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Wal-Mart’s Secretive Project On Seafood Sustainability Programs

According to the Alaska Journal of Commerce, last Thursday a secretive project aimed at developing “criteria to evaluate seafood sustainability programs” began with an October 9th working-dinner workshop in Atlanta.
The project is being managed by “The Sustainability Consortium,” a think tank that describes itself as representing “100+ of the world’s largest organizations,” but appears to be an initiative of Wal-Mart Stores Inc., which was a founding member of TSC while there is also significant financial support from the Walton Foundation.

In 2011 Wal-Mart committed to an intention to only retail seafood that was certified as sustainable by the Marine Stewardship Council (MSC). However, since this vow, the supermarket chain has not sold one seafood product bearing the blue MSC logo. MSC certified products were sold by Wal-Mart such as Alaskan salmon but without communicating the sustainability logo on the packaging to its customers.
The project managed by “The Sustainability Consortium,” (TSC) will now focus on Wal-Mart’s ambition to develop its own principles for sustainable seafood in order to evaluate the several certifications on its seafood products. Recently dropping the MSC certification of its salmon industry, according to Wal-Mart, the State of Alaska has shown support for the project.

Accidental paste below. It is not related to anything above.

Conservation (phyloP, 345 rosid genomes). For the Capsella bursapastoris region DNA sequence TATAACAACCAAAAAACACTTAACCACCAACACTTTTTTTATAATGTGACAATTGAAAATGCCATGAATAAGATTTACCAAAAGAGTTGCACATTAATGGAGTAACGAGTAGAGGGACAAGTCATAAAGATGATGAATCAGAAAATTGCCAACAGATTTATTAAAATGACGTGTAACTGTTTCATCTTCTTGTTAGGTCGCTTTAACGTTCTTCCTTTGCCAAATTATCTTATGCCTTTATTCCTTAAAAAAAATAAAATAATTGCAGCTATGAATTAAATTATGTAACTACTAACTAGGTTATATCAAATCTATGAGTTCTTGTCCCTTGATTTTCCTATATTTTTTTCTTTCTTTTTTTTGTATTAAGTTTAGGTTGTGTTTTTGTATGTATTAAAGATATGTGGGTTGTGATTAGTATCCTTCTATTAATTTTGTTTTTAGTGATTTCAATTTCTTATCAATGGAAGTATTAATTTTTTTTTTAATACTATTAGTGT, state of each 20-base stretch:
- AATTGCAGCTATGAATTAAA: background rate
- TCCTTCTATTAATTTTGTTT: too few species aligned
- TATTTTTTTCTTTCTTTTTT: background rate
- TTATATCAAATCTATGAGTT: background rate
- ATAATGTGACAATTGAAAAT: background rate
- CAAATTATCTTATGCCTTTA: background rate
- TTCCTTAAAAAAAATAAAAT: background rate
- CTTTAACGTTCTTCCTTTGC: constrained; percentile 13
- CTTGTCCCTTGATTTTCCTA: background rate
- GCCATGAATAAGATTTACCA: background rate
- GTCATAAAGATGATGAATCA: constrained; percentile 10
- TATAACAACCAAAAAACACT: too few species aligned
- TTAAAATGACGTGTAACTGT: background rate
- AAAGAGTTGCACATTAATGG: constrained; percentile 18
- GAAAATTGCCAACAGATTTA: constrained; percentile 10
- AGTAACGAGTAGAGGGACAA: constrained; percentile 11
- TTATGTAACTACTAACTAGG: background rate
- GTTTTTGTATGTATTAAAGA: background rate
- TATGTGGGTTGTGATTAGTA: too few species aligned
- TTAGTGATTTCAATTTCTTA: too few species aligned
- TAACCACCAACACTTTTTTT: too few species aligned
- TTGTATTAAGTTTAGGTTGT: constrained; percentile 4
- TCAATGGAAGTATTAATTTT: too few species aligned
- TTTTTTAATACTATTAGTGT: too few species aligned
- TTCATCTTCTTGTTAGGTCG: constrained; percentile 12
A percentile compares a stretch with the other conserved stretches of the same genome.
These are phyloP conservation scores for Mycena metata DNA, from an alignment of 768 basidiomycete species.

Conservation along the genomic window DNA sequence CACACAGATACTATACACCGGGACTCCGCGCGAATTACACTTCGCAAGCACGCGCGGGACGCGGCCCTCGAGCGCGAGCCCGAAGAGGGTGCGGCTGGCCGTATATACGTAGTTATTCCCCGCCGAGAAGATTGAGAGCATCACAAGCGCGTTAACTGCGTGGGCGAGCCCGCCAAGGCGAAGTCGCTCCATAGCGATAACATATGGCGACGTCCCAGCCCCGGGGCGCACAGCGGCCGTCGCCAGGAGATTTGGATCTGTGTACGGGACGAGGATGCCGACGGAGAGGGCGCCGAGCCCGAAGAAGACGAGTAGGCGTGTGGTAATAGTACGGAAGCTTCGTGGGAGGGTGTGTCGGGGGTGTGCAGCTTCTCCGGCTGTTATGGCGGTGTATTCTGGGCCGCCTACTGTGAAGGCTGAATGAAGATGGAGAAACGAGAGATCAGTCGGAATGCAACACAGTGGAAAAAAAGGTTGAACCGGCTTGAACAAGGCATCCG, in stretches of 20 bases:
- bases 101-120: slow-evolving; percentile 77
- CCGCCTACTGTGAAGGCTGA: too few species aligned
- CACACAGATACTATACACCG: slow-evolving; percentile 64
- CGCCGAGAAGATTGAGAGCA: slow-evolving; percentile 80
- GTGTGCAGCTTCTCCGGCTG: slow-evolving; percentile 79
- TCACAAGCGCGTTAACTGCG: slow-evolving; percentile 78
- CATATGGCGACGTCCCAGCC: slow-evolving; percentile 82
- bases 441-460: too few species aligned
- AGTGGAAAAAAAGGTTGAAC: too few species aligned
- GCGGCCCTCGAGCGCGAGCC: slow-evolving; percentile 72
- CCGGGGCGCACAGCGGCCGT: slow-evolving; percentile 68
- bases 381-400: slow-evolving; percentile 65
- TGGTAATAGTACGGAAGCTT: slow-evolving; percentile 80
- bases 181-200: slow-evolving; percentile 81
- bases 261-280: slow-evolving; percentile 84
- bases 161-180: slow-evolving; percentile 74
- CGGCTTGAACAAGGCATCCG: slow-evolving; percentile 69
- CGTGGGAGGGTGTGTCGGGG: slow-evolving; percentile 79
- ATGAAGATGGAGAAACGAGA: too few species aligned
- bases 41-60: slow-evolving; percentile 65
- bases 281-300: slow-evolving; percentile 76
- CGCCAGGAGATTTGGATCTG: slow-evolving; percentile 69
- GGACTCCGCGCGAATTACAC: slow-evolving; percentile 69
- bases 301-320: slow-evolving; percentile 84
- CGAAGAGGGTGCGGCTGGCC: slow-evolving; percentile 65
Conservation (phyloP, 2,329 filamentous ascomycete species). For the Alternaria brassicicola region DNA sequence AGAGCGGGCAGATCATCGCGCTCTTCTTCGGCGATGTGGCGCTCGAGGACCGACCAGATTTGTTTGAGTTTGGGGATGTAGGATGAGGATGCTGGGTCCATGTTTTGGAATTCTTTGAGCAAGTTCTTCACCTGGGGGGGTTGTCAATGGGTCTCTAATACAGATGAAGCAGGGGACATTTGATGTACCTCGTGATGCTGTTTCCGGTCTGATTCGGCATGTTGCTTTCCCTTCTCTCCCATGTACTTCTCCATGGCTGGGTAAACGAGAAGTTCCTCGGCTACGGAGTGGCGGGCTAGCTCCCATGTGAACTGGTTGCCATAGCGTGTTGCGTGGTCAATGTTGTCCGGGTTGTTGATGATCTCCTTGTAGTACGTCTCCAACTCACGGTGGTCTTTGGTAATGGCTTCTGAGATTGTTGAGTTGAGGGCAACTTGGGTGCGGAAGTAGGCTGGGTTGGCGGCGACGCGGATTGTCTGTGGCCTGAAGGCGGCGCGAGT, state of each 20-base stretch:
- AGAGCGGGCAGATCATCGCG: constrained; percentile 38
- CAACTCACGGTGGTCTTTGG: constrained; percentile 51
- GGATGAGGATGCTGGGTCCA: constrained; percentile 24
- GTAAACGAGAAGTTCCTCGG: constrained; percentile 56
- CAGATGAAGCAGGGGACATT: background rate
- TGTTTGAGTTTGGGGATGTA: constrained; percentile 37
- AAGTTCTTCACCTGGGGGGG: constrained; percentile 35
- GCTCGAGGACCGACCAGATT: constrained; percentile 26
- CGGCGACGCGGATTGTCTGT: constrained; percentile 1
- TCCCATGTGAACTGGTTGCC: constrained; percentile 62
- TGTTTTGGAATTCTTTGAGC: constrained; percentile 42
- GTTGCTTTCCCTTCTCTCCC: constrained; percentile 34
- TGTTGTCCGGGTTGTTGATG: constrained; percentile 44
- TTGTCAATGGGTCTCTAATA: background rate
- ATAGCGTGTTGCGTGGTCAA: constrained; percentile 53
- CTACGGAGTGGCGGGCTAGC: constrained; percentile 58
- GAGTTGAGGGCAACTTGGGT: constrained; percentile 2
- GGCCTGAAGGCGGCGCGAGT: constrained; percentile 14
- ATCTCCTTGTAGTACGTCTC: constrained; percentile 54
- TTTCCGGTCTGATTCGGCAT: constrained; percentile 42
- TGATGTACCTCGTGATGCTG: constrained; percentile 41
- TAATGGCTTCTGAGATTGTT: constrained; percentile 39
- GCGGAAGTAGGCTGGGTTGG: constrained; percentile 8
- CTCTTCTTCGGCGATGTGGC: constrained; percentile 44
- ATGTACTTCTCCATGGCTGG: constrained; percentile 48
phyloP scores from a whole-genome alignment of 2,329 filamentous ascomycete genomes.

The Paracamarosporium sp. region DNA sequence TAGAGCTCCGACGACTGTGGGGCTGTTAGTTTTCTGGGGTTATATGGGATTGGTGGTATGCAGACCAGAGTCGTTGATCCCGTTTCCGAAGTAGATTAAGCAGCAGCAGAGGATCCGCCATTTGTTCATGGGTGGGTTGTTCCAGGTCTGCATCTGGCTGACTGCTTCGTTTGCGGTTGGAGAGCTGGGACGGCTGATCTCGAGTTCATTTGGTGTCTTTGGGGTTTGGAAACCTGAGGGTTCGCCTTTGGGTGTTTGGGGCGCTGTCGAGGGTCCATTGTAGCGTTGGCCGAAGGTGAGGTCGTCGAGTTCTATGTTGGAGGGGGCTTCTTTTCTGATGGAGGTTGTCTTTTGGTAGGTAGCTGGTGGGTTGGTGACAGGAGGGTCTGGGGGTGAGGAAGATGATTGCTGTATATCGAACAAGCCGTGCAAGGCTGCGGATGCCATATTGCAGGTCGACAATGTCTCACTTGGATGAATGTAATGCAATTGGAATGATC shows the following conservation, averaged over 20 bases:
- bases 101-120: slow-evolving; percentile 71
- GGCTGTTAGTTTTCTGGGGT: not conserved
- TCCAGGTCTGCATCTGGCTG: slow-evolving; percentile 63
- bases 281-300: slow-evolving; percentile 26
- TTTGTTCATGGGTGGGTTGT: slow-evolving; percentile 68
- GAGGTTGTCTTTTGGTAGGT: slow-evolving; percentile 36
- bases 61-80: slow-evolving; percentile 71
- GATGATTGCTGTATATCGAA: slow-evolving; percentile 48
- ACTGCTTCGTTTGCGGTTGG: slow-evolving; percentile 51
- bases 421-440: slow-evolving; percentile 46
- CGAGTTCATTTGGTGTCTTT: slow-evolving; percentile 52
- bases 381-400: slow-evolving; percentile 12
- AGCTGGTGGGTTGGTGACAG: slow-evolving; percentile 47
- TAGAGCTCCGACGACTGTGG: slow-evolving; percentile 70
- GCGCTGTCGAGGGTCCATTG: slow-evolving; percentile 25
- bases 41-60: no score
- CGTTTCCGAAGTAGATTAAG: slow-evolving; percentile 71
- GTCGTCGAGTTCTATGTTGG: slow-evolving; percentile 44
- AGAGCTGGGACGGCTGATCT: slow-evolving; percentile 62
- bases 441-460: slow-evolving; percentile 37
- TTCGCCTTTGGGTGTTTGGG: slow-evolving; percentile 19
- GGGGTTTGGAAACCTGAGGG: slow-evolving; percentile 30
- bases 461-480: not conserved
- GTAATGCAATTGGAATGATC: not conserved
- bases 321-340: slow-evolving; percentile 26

The sessions discussing the project included the attendance from MSC, Friend of the Sea (FOS), World Wildlife Fund (WWF) and Environmental Defense Fund, Alaska Seafood Marketing Institute (ASMI), as well as New England and Monterey Bay Aquariums.
Other invitees were the U.S National Marine Fisheries Service (NMFS), and several major U.S. seafood producers and retailers, including Kroger, McDonalds, the National Fish & Seafood Co., Darden, Highliner, Seattle-based Aqua Star seafood company and others. It was not clear if the ISSF participated or which U.S. tuna industry members attended the working-dinner.
This initiative from Wal-Mart will mean that the sustainability of Wal-Mart’s tuna and other seafood products will likely in the future become subject to evaluation by several tiers of organizations. Not only will the products have to show credibility to its sustainability certifier and its third party governing bodies, but the certification program will also have to meet the requirements of the Wal-Mart initiative.  
A senior officer from a participating organization said: “The goal is to develop criteria to evaluate seafood sustainability programs. Importantly, it is not to compare MSC to the ASMI “Responsible Fisheries Management”  (RFM) business-to-business certification program, or to choose a single certification. Wal-Mart has successfully used this same process to establish criteria for other products that have multiple programs. The goal is to conclude the process early in 2014.”  RFM was set up by ASMI after it walked away from MSC.
Several of the participants in the “The Sustainability Consortium” project are also involved in the Global Sustainable Seafood Initiative, a three-year project to create an internationally accepted “benchmarking tool” to rate the legitimacy of ecolabels and seafood certification programs like MSC and others. GSSI at first glance seemed to have the same goals as Wal-Mart secretive project.
Academic members of TSC, contributing to the evaluation include Arizona State University, the University of Arkansas, Nanjing University and Wageningen University in the Netherlands.